Alzheimers Quotes

Quotes tagged as "alzheimers" (showing 1-30 of 57)
“Affirmations are our mental vitamins, providing the supplementary positive thoughts we need to balance the barrage of negative events and thoughts we experience daily.”
Tia Walker, The Inspired Caregiver: Finding Joy While Caring for Those You Love

Shaun David Hutchinson
“You spend your life hoarding memories against the day you'll lack the energy to go out and make new ones, because that's the comfort of the old age. The ability to look back at your life and know that you left your mark on the world. But I'm losing my memories, it's like someone's broken into my piggy bank and is robbing me one penny at a time. It's happening so slowly, I can hardly tell what's missing.”
Shaun David Hutchinson, We Are the Ants

Sarah Ockler
“But I knew he wouldn't kiss me. Not tonight. Not like this. There was too much between us now, all the words and near misses. All the potential, the alternate futures that would stretch out before us in an unending spiral, all built on what happened in this moment. I held his fiery gaze and remembered the five-oh, the half-and-half, the promises I'd whispered to myself in the dawn light.

I might lose all my memories one day, but that wouldn't keep me from making them.”
Sarah Ockler, The Book of Broken Hearts

“I read of a Buddhist teacher who developed Alzheimer's. He had retired from teaching because his memory was unreliable, but he made one exception for a reunion of his former students. When he walked onto the stage, he forgot everything, even where he was and why. However, he was a skilled Buddhist and he simply began sharing his feelings with the crowd. He said, "I am anxious. I feel stupid. I feel scared and dumb. I am worried that I am wasting everyone's time. I am fearful. I am embarrassing myself." After a few minutes of this, he remembered his talk and proceeded without apology. The students were deeply moved, not only by his wise teachings, but also by how he handled his failings.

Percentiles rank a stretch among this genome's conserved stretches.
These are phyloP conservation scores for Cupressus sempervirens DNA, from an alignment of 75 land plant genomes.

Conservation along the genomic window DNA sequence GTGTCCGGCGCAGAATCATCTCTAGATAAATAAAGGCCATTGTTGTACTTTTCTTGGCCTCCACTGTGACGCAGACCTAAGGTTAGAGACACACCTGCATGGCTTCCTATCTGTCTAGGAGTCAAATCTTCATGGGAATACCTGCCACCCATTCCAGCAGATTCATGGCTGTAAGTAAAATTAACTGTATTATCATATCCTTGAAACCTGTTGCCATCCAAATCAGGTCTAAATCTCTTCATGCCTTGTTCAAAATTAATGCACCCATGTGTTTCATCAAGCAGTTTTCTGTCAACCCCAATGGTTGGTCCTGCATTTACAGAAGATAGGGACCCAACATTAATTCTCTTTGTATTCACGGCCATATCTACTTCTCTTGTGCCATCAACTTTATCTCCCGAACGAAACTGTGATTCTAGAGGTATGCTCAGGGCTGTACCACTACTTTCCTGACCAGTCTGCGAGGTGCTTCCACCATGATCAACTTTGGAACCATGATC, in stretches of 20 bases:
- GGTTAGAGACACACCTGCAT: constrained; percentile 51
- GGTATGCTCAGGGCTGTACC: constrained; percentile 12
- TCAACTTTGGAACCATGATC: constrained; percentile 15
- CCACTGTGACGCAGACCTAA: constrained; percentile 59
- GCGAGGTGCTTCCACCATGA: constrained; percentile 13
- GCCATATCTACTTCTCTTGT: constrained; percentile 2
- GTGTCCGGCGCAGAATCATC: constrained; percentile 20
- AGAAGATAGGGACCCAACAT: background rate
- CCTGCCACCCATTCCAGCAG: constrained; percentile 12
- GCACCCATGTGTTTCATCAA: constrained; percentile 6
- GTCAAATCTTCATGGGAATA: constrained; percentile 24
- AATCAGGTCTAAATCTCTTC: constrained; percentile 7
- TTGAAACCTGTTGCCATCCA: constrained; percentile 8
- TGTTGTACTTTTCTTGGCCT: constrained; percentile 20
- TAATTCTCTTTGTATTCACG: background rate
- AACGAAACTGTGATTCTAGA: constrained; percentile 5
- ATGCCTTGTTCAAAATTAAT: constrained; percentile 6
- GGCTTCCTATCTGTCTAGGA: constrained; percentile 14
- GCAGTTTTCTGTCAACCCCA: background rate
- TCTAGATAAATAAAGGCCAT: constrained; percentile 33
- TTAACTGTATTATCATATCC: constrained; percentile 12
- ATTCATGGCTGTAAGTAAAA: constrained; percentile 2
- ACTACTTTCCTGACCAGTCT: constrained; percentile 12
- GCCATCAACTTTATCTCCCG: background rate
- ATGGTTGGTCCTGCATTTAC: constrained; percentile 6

There is a Buddhist saying, "No resistance, no demons.”
Mary Pipher, Seeking Peace: Chronicles of the Worst Buddhist in the World

Joyce Rachelle
“Dementia: Is it more painful to forget, or to be forgotten?”
Joyce Rachelle

Viola Shipman
“I've had an amazing life. One filled with blessings I could never have imagined.

Depressed is the last thing I am. Realistic, yes. Sad, never.”
Viola Shipman, The Charm Bracelet

Rebecca Rijsdijk
“And sometimes
when she does remember,
she calls me her little angel
and she knows where she is
and everything is all right
for a second or a minute
and then we cry;
she for the life that she lost
I for the woman I only know about
through the stories of her children.”
Rebecca Rijsdijk, Portraits of Girls I never Met

Daniel G. Amen
“Caffeine dehydrates the brain and body.”
Daniel G. Amen, Preventing Alzheimer's: Ways to Help Prevent, Delay, Detect, and Even Halt Alzheimer's Disease and Other Forms of Memory Loss